SEC Argues Minnesota’s 2006 Securities Registration Exemption Fails to Comply with Rule 504’s Requirements, Current Implications and Risks for Securities Attorneys
- July 24th, 2014
- Russell Weigel
- Comments Off on SEC Argues Minnesota’s 2006 Securities Registration Exemption Fails to Comply with Rule 504’s Requirements, Current Implications and Risks for Securities Attorneys
The United States Securities and Exchange Commission (the “SEC”) recently alleged in a civil complaint a legal position that potentially places a common interpretation of Minnesota’s securities registration exemptions at risk of violating federal securities laws. In December 2012, the SEC filed an action (SEC v. Danny Garber, et al., 12-civ-9339 (S.D.N.Y.)) challenging, among other allegations, a 2006 Minnesota statute that exempted certain securities offerings from registration, claiming that the Minnesota statute failed to comply with Rule 504(b)(1)(iii)’s exemption requirements under the Securities Act of 1933. The SEC alleged that the Minnesota statute did not satisfy Rule 504’s exemption requirements because the provision failed to limit sales and securities offerings to “accredited investors” and instead exempted from registration any offering to “institutional buyers,” which according to the SEC included but was not limited to accredited investors.
Under the Securities Act of 1933, any offer or sale of securities must be either registered with the SEC or fall under a specific exemption from the registration requirements. Rule 504(b)(1)(iii) exempts securities offerings up to $1 million from Securities Act registration where the offerings are made exclusively according to state law registration exemptions that permit general solicitation and advertising that is limited to accredited investors.
Under the 2006 Minnesota exemption, which has since been repealed, an institutional buyer included corporations with a class of equity securities registered under Section 12(b) or 12(g) of the Securities Exchange Act of 1934, qualified institutional buyers defined in Rule 144A of the Securities Act, and accredited investors defined in Rule 501(a) of the Securities Act. See Minn. Stat. 80A.15(2)(g) (repealed 2006). Minnesota’s current statutory scheme expressly incorporates Rule 501(a)’s accredited investor definition, but similar to its 2006 exemption, its registration exemption is not limited to accredited investors—securities offerings to accredited investors, institutional investors, federal covered investment advisers, and any other person excepted by Minnesota rule are all exempt from registration. See Minn. Stat. 80A.46 § 202(13)(A)–(D) and 80A.41 § 102(1), (12) (Lexis 2013).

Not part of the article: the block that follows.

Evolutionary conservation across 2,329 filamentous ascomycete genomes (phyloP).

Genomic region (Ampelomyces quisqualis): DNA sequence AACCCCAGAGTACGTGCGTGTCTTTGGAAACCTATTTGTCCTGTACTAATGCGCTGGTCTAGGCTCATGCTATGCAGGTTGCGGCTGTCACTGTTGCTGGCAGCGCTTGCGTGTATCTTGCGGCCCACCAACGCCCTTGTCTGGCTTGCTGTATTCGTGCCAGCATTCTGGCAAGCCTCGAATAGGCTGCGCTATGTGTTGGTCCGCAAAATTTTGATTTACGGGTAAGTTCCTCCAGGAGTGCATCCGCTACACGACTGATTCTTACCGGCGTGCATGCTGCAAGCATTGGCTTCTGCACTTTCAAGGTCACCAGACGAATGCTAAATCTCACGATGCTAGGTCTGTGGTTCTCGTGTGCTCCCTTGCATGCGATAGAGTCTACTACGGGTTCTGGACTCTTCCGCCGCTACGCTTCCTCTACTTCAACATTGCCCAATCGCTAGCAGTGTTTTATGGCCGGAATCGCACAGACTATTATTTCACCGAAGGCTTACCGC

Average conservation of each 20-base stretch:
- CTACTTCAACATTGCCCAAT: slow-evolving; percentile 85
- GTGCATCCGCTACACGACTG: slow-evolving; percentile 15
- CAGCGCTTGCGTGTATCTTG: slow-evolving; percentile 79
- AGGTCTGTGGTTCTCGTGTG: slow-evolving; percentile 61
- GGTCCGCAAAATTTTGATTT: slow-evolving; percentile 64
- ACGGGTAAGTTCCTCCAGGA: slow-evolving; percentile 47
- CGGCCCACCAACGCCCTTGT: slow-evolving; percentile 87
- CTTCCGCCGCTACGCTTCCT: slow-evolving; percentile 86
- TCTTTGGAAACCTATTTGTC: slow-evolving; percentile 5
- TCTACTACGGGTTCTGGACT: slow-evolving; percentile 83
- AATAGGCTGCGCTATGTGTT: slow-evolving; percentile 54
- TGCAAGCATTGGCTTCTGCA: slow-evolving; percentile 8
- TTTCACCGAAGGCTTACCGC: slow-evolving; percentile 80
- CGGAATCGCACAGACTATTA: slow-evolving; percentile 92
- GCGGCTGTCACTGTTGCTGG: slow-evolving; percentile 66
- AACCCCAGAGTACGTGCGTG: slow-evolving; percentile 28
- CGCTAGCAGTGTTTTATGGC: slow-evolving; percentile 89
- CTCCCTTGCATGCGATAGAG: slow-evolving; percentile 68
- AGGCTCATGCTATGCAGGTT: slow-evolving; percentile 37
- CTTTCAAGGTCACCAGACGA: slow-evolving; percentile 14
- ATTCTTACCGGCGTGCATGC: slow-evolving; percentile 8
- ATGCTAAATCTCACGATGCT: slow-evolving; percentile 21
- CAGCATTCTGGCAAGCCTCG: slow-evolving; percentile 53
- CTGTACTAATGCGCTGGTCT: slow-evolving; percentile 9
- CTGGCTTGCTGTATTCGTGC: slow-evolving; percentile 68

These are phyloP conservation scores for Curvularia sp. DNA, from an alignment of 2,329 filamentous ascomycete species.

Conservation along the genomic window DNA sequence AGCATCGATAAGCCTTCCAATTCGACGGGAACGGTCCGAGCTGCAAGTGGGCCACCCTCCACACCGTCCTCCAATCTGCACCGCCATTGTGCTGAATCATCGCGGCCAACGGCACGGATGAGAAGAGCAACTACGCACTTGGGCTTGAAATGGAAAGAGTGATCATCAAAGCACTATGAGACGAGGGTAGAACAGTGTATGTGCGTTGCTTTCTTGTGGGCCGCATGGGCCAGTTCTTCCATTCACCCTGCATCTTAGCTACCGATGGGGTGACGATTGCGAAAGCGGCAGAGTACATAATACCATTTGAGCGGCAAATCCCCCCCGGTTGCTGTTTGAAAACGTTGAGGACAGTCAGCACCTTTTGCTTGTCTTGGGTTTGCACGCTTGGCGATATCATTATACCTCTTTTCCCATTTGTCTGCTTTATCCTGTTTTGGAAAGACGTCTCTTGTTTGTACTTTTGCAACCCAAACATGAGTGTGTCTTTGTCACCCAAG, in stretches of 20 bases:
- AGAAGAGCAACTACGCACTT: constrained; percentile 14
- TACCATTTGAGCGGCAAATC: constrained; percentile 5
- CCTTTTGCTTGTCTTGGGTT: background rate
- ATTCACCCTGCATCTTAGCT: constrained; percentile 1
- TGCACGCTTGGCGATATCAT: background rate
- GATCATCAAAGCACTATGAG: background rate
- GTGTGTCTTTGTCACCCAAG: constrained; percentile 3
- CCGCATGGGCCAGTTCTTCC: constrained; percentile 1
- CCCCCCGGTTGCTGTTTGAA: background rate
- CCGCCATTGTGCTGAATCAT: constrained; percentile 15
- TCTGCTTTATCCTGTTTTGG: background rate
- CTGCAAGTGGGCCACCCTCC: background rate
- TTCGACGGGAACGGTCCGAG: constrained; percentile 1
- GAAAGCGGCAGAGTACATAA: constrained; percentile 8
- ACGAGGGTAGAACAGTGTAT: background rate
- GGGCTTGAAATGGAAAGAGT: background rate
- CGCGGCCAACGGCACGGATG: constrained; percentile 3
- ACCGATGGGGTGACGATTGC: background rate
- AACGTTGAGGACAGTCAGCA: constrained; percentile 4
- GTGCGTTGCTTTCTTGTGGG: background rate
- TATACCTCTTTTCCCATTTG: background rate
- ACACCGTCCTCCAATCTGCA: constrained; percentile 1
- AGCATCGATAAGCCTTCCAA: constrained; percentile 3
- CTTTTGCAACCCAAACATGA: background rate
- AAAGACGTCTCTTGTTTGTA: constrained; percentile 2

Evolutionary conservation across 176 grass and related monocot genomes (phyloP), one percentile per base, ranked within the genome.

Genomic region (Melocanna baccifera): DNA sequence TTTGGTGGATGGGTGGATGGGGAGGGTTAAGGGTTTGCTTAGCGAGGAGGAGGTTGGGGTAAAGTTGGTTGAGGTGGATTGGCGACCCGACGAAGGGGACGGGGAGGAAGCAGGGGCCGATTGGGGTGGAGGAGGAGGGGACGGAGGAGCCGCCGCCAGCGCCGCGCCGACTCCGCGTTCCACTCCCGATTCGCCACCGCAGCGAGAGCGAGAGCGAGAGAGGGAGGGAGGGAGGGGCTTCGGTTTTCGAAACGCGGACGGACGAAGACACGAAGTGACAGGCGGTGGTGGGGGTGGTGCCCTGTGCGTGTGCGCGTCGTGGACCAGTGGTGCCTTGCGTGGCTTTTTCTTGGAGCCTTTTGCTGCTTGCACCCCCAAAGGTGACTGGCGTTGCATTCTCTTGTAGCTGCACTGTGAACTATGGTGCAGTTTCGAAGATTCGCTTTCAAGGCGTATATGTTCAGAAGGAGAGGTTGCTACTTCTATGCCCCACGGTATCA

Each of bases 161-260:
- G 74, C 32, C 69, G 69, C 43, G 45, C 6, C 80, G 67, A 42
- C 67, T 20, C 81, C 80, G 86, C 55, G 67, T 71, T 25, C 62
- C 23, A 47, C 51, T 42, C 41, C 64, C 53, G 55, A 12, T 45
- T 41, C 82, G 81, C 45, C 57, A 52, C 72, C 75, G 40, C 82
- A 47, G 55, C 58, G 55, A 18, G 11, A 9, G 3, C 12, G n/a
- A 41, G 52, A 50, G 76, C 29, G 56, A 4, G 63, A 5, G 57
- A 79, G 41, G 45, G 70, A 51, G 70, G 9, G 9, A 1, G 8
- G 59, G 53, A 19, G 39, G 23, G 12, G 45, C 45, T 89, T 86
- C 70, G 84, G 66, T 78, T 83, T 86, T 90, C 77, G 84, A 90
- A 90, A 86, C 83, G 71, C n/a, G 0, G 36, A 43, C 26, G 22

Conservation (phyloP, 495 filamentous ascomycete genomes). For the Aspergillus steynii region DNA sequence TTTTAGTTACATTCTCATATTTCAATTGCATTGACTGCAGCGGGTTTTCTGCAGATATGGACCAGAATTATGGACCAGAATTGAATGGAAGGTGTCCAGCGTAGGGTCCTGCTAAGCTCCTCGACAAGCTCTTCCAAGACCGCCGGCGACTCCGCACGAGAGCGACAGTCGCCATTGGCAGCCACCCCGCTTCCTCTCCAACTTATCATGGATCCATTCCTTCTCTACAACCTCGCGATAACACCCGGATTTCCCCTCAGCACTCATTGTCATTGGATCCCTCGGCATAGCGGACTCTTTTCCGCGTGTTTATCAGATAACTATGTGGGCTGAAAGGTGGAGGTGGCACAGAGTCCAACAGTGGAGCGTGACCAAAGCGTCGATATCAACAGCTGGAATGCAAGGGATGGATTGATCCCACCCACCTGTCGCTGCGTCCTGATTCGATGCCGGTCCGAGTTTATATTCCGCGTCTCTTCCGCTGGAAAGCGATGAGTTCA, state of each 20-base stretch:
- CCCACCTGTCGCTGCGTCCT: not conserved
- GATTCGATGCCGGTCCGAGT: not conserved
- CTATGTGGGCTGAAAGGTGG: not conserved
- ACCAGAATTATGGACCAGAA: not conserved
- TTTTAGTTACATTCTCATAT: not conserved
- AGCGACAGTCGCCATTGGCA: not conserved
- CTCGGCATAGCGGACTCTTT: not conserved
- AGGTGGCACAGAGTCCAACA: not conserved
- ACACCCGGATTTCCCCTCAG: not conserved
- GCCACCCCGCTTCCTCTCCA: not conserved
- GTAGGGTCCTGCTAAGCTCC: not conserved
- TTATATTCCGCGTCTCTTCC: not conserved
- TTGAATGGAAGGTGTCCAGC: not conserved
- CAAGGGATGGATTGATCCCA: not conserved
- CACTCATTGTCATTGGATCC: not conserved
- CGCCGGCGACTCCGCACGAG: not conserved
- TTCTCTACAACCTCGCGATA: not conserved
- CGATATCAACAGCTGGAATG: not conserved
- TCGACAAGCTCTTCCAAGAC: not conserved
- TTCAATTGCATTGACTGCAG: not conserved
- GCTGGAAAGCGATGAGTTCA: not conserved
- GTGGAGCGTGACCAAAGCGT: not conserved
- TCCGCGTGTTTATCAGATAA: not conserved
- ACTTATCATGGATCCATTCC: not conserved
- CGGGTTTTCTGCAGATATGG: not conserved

Consequently, it would appear that Minnesota’s current statutory scheme does not comply with Rule 504’s exemption requirements, according to the SEC’s interpretation of Minnesota’s 2006 provisions. The problem for the securities markets is that many transactions over the years have been conducted with the assumption by private securities law practitioners that: (a) Minnesota’s statute qualifies under Rule 504, and (b) the Rule 504 exemption enables the transaction to result in freely trading securities to be issued, i.e., securities with no holding period. The private practitioners would also have support from the fact that SEC Rule 504 was promulgated under Section 3 of the Securities Act of 1933, a statute that exempts certain specified classes of securities from registration. The SEC’s litigation position implicitly must turn on the theoretical possibility that unaccredited investors could be included in the ranks of registered investment advisers, or because 12(b) or 12(g) reporting companies could have less net worth than is required of an accredited investor, or because the State of Minnesota has discretion to create a rule that might exempt unaccredited investors from state registration requirements. Then are Rule 504 transactions involving properly accredited Minnesota investors at risk of violating the federal registration requirements? Apparently so if the SEC’s litigation position is sustained, unless a cogent argument by the defense is raised that Rule 504 cannot be interpreted in a manner that conflicts with Section 3 of the Securities Act.
The SEC’s articulated position that Rule 504’s exemption requirements were not applicable to Minnesota’s statute underscores the potential liability and risk that many securities attorneys face in issuing attorney opinion letters regarding Minnesota’s registration exemption. Absent clarification of the validity of Minnesota’s registration exemption under Rule 504, attorneys run the risk of violating federal securities laws; if Minnesota’s registration exemption is not applicable under Rule 504, then purchasers are required to satisfy the mandated holding period, and attorney opinion letters to the contrary would be in violation of federal securities laws. Further research and clarification is needed to ensure that securities attorneys are not unknowingly violating the federal securities laws.